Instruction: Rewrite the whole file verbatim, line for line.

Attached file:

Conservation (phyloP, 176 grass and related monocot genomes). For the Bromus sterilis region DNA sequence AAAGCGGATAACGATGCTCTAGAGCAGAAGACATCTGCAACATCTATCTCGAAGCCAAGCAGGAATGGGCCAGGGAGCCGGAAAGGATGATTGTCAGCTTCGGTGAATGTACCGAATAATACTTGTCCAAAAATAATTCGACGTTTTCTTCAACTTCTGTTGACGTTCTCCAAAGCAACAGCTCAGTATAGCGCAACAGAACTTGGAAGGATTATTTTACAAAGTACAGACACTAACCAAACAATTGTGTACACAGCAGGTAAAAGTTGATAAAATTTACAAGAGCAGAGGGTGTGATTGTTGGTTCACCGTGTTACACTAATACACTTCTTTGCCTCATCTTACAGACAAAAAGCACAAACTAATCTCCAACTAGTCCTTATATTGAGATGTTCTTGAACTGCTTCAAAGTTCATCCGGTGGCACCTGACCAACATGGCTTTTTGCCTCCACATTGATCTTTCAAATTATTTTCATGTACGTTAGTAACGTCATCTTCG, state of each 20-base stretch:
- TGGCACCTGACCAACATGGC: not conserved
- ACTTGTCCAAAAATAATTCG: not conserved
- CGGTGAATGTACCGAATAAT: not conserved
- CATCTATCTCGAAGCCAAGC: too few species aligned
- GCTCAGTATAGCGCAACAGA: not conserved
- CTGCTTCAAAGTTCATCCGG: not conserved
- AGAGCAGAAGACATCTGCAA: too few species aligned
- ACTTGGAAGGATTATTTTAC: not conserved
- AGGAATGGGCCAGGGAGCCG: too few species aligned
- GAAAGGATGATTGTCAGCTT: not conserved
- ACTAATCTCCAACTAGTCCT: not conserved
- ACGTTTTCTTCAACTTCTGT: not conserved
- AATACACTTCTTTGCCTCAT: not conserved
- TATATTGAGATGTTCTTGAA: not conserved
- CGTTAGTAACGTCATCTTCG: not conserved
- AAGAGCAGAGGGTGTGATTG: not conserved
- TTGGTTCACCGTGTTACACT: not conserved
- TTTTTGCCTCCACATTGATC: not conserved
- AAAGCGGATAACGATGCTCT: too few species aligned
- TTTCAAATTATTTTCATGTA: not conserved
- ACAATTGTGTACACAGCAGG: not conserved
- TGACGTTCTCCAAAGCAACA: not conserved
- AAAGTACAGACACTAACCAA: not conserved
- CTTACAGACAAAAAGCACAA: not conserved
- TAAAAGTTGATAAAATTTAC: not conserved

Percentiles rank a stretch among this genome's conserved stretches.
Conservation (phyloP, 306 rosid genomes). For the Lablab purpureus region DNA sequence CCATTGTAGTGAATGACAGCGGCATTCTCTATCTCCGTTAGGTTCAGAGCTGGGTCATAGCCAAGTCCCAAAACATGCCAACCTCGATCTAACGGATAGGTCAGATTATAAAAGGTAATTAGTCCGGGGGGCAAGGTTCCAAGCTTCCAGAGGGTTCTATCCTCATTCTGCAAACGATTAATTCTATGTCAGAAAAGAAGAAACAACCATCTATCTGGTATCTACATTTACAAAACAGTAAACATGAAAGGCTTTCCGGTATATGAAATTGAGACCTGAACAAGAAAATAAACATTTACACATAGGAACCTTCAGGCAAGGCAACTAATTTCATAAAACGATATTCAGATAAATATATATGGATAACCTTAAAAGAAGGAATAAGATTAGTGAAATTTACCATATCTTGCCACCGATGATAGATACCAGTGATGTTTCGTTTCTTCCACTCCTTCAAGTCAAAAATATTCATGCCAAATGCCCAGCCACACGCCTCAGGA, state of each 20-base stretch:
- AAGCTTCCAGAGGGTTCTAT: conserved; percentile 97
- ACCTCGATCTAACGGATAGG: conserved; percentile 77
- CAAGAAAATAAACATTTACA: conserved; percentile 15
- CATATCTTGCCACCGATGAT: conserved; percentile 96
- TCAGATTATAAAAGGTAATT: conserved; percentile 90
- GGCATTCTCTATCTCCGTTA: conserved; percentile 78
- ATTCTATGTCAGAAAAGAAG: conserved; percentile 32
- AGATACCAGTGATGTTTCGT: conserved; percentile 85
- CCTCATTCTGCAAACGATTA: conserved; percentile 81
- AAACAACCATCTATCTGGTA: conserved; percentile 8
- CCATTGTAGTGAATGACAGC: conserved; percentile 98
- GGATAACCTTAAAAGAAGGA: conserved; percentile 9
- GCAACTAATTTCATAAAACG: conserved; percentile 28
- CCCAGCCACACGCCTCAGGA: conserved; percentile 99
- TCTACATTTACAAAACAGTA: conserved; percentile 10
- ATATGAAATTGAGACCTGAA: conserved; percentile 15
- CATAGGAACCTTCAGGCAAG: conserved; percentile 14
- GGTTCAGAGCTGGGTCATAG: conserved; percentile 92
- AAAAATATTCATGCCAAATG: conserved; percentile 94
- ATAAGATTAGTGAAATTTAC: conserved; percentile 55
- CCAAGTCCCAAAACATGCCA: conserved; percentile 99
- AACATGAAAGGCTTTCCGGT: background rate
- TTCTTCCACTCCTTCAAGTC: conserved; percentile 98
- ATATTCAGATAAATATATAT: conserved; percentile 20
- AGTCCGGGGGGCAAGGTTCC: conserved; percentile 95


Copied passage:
Conservation (phyloP, 176 grass and related monocot genomes). For the Bromus sterilis region DNA sequence AAAGCGGATAACGATGCTCTAGAGCAGAAGACATCTGCAACATCTATCTCGAAGCCAAGCAGGAATGGGCCAGGGAGCCGGAAAGGATGATTGTCAGCTTCGGTGAATGTACCGAATAATACTTGTCCAAAAATAATTCGACGTTTTCTTCAACTTCTGTTGACGTTCTCCAAAGCAACAGCTCAGTATAGCGCAACAGAACTTGGAAGGATTATTTTACAAAGTACAGACACTAACCAAACAATTGTGTACACAGCAGGTAAAAGTTGATAAAATTTACAAGAGCAGAGGGTGTGATTGTTGGTTCACCGTGTTACACTAATACACTTCTTTGCCTCATCTTACAGACAAAAAGCACAAACTAATCTCCAACTAGTCCTTATATTGAGATGTTCTTGAACTGCTTCAAAGTTCATCCGGTGGCACCTGACCAACATGGCTTTTTGCCTCCACATTGATCTTTCAAATTATTTTCATGTACGTTAGTAACGTCATCTTCG, state of each 20-base stretch:
- TGGCACCTGACCAACATGGC: not conserved
- ACTTGTCCAAAAATAATTCG: not conserved
- CGGTGAATGTACCGAATAAT: not conserved
- CATCTATCTCGAAGCCAAGC: too few species aligned
- GCTCAGTATAGCGCAACAGA: not conserved
- CTGCTTCAAAGTTCATCCGG: not conserved
- AGAGCAGAAGACATCTGCAA: too few species aligned
- ACTTGGAAGGATTATTTTAC: not conserved
- AGGAATGGGCCAGGGAGCCG: too few species aligned
- GAAAGGATGATTGTCAGCTT: not conserved
- ACTAATCTCCAACTAGTCCT: not conserved
- ACGTTTTCTTCAACTTCTGT: not conserved
- AATACACTTCTTTGCCTCAT: not conserved
- TATATTGAGATGTTCTTGAA: not conserved
- CGTTAGTAACGTCATCTTCG: not conserved
- AAGAGCAGAGGGTGTGATTG: not conserved
- TTGGTTCACCGTGTTACACT: not conserved
- TTTTTGCCTCCACATTGATC: not conserved
- AAAGCGGATAACGATGCTCT: too few species aligned
- TTTCAAATTATTTTCATGTA: not conserved
- ACAATTGTGTACACAGCAGG: not conserved
- TGACGTTCTCCAAAGCAACA: not conserved
- AAAGTACAGACACTAACCAA: not conserved
- CTTACAGACAAAAAGCACAA: not conserved
- TAAAAGTTGATAAAATTTAC: not conserved

Percentiles rank a stretch among this genome's conserved stretches.
Conservation (phyloP, 306 rosid genomes). For the Lablab purpureus region DNA sequence CCATTGTAGTGAATGACAGCGGCATTCTCTATCTCCGTTAGGTTCAGAGCTGGGTCATAGCCAAGTCCCAAAACATGCCAACCTCGATCTAACGGATAGGTCAGATTATAAAAGGTAATTAGTCCGGGGGGCAAGGTTCCAAGCTTCCAGAGGGTTCTATCCTCATTCTGCAAACGATTAATTCTATGTCAGAAAAGAAGAAACAACCATCTATCTGGTATCTACATTTACAAAACAGTAAACATGAAAGGCTTTCCGGTATATGAAATTGAGACCTGAACAAGAAAATAAACATTTACACATAGGAACCTTCAGGCAAGGCAACTAATTTCATAAAACGATATTCAGATAAATATATATGGATAACCTTAAAAGAAGGAATAAGATTAGTGAAATTTACCATATCTTGCCACCGATGATAGATACCAGTGATGTTTCGTTTCTTCCACTCCTTCAAGTCAAAAATATTCATGCCAAATGCCCAGCCACACGCCTCAGGA, state of each 20-base stretch:
- AAGCTTCCAGAGGGTTCTAT: conserved; percentile 97
- ACCTCGATCTAACGGATAGG: conserved; percentile 77
- CAAGAAAATAAACATTTACA: conserved; percentile 15
- CATATCTTGCCACCGATGAT: conserved; percentile 96
- TCAGATTATAAAAGGTAATT: conserved; percentile 90
- GGCATTCTCTATCTCCGTTA: conserved; percentile 78
- ATTCTATGTCAGAAAAGAAG: conserved; percentile 32
- AGATACCAGTGATGTTTCGT: conserved; percentile 85
- CCTCATTCTGCAAACGATTA: conserved; percentile 81
- AAACAACCATCTATCTGGTA: conserved; percentile 8
- CCATTGTAGTGAATGACAGC: conserved; percentile 98
- GGATAACCTTAAAAGAAGGA: conserved; percentile 9
- GCAACTAATTTCATAAAACG: conserved; percentile 28
- CCCAGCCACACGCCTCAGGA: conserved; percentile 99
- TCTACATTTACAAAACAGTA: conserved; percentile 10
- ATATGAAATTGAGACCTGAA: conserved; percentile 15
- CATAGGAACCTTCAGGCAAG: conserved; percentile 14
- GGTTCAGAGCTGGGTCATAG: conserved; percentile 92
- AAAAATATTCATGCCAAATG: conserved; percentile 94
- ATAAGATTAGTGAAATTTAC: conserved; percentile 55
- CCAAGTCCCAAAACATGCCA: conserved; percentile 99
- AACATGAAAGGCTTTCCGGT: background rate
- TTCTTCCACTCCTTCAAGTC: conserved; percentile 98
- ATATTCAGATAAATATATAT: conserved; percentile 20
- AGTCCGGGGGGCAAGGTTCC: conserved; percentile 95